You are so worried they are doing nothing!They do enforce and they do deport no matter what the family member wants. The police even laughed when they arrested my husband and told me he would be released after i paid a fine, they said to wait and I did for 4 1/2 hours while they kept looking at me knowing darn well they weren't going to release him.Its a game to them. They make them criminals for doing what any family man would do get back to his family .I contacted everyone from the President to the Judge , Senators Congressman ,Pro immigrant groups and lots more.Whats so weird they all told me they had no power to do anything, most just ignored me. My husband crime was coming back here to take care of me and he would have come back this time but the President gave many of us false hope all the talk about personal discretion yada yada yada and I asked him to wait to see if we could do this the right way-he asked me several times said it was getting worse over there-If i would have brought him back illegally he would still be alive! I begged since 2010- well they deported him again in Dec 2012 to one of the most violent countries of the world and Saturday Dec 15, 2013 he was murdered and I am left trying to go on without him I am 55 years old and disabled. To you people he is just one more to me he was my life , my hope , my future. I cant close my eyes without seeing him, I cry all the time. But I don't matter either after all he was just a immigrant to you. He was the kindest , caring- the finest man I have ever know. He is not replaceable . I should have had more say in his deportation, he should have been allowed to stay here while processing his paperwork, to this day there has been no action on his paperwork.I had to barrow to get the money to pay the lawyer and forms. I have lost respect for our system when you make laws knowing they are not going to work to criminalize a otherwise normal person just lacking authorization setting them up to fail and making them felons is so wrong! So I well pay for it the rest of my life . The pain I feel is real it is devastating he should have been offered amnesty but they just wanted to deport. All his life he lived in fear And violence he lived in the streets from the time he was 9 his stepfather came close to killing him twice, his uncle electrocuted his legs for punishment and burned his skin to the bone, he saw a man decapitated right in front of him and so much more . He didn't deserve to be sent back to die I wrote ICE , John Morton and it seems no one has authority to do anything he was robbed his 1st or second month back in his country and I wrote them all again.Well none of this is important to anyone but me but if it did affect them they would have done something. I have nothing left but memories at least they can not destroy those but I hope they make a change so more like me don't have their lives taken away and spend the rest of their days suffering for the loss of their partner or child.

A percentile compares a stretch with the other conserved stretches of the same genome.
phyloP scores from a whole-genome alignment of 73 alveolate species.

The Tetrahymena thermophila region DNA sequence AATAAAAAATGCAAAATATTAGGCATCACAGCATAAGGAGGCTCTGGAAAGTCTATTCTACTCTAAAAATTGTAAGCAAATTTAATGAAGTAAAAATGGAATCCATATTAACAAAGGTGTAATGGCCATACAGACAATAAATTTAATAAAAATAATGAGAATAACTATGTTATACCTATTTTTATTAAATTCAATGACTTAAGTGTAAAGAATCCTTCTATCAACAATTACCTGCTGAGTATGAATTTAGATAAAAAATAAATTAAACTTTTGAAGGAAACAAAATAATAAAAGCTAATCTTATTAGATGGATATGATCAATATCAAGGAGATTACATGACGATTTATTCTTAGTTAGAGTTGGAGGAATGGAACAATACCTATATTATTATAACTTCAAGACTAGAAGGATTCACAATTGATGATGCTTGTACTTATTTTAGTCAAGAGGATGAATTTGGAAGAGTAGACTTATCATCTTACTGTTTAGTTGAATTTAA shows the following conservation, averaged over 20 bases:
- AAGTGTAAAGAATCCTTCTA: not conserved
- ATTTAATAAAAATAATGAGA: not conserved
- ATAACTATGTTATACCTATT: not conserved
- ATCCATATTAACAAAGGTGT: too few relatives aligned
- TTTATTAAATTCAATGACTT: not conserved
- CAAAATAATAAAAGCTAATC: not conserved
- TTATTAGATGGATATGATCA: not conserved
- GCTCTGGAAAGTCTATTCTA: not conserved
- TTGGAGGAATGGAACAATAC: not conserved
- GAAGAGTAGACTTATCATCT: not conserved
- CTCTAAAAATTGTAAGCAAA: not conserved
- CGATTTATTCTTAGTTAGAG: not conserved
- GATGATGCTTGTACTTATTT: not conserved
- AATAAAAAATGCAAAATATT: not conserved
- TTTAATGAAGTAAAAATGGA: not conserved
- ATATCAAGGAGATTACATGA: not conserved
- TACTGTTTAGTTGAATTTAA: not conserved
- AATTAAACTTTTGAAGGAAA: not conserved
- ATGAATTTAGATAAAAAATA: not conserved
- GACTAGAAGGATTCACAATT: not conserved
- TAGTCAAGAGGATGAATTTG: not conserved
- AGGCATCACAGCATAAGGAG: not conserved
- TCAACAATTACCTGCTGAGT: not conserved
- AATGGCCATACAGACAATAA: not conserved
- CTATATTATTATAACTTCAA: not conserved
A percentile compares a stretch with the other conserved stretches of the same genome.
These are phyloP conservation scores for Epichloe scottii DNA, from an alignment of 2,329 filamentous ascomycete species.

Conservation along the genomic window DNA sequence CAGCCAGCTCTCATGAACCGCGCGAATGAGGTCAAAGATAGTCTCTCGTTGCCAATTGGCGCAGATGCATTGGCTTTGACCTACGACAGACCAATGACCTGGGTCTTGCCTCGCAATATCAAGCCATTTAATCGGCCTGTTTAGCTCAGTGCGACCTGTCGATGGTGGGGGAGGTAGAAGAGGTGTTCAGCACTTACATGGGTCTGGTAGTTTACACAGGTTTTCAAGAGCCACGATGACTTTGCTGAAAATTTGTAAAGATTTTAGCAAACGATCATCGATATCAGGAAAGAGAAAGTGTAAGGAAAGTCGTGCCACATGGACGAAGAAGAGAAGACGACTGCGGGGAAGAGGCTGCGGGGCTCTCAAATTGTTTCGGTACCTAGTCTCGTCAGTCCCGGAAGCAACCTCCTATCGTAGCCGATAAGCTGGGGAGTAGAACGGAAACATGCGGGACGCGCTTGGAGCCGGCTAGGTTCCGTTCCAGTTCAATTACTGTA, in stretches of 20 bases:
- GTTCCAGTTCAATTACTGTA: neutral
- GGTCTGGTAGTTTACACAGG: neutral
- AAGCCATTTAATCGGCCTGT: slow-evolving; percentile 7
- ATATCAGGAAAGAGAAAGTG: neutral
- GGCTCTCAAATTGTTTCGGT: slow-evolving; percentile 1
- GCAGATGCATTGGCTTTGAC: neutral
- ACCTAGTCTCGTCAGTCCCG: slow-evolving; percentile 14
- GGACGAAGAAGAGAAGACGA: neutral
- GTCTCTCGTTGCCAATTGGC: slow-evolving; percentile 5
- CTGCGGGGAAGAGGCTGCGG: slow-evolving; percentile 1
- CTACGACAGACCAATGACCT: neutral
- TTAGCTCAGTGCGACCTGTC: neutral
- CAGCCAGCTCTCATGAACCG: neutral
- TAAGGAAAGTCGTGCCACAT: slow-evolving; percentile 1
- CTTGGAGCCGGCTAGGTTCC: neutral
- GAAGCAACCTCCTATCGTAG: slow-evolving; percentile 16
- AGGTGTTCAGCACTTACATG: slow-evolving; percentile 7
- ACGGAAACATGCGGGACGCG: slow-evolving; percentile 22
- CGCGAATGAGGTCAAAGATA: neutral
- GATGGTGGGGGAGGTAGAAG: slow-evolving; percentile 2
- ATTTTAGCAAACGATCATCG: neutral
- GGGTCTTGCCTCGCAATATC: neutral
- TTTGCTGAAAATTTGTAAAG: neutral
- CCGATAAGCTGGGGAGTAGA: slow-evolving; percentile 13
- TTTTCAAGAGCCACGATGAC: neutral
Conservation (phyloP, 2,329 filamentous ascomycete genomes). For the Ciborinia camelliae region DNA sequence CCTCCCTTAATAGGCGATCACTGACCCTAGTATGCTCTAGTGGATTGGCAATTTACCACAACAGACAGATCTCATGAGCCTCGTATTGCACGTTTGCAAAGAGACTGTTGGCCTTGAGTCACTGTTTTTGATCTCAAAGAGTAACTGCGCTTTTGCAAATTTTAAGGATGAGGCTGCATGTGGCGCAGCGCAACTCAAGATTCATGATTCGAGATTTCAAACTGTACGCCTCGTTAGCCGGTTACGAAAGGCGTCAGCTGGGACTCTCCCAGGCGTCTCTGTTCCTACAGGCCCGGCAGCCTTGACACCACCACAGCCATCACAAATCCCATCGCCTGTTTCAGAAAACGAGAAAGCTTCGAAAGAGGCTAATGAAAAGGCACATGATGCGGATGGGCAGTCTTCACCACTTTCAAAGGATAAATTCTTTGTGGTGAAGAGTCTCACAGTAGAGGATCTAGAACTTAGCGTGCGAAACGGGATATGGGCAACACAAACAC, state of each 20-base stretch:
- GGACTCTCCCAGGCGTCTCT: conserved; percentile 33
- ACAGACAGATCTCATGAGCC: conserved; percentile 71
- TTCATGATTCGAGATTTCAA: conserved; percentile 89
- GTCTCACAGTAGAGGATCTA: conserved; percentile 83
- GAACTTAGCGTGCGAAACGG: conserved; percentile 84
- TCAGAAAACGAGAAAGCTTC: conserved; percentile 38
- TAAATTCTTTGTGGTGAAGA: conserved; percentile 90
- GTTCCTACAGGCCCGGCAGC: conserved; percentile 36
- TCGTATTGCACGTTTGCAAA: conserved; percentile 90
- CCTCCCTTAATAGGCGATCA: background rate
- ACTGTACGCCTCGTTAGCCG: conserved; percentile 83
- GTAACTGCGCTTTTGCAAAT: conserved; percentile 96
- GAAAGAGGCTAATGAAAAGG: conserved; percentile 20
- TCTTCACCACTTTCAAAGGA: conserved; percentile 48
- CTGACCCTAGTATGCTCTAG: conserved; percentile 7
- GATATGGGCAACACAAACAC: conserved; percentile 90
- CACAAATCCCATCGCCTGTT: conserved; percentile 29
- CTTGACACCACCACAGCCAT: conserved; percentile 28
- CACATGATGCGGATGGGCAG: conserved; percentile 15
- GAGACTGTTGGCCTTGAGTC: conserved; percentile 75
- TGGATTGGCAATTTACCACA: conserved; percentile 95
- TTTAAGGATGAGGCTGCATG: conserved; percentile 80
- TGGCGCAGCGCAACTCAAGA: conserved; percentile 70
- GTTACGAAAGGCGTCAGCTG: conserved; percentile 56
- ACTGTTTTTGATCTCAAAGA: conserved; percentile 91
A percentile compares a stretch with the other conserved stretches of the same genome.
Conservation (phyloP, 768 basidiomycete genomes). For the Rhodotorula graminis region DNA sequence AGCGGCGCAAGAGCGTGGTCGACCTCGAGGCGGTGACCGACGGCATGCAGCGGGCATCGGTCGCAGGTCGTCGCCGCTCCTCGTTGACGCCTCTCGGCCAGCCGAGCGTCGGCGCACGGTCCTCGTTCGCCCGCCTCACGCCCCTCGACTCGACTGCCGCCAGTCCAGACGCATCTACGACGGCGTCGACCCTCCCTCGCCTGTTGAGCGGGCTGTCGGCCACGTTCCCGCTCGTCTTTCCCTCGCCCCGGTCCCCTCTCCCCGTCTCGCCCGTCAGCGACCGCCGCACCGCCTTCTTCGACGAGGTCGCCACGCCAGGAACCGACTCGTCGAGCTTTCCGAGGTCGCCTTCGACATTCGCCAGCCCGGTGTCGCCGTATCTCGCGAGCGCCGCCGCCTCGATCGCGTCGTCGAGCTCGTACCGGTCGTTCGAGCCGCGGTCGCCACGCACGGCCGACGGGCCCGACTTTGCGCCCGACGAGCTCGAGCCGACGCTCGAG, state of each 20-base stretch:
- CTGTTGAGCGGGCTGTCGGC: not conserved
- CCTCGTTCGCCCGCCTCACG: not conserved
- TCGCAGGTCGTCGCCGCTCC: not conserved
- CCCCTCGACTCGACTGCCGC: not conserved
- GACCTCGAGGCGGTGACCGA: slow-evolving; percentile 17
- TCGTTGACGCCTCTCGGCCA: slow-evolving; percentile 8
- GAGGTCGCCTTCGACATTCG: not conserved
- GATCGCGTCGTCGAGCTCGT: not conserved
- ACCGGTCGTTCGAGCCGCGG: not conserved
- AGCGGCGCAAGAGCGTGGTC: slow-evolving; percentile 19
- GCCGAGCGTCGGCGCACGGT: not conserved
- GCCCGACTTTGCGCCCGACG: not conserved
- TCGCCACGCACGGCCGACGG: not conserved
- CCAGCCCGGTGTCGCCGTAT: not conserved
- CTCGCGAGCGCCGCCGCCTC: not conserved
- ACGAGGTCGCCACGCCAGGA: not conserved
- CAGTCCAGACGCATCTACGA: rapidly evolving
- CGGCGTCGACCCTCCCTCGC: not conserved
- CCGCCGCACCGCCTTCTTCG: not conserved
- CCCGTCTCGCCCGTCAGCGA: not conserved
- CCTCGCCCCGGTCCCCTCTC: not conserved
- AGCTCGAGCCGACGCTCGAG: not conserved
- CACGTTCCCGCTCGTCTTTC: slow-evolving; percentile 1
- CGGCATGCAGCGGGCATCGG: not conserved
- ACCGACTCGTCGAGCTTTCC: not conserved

4. khachlamat's Avatar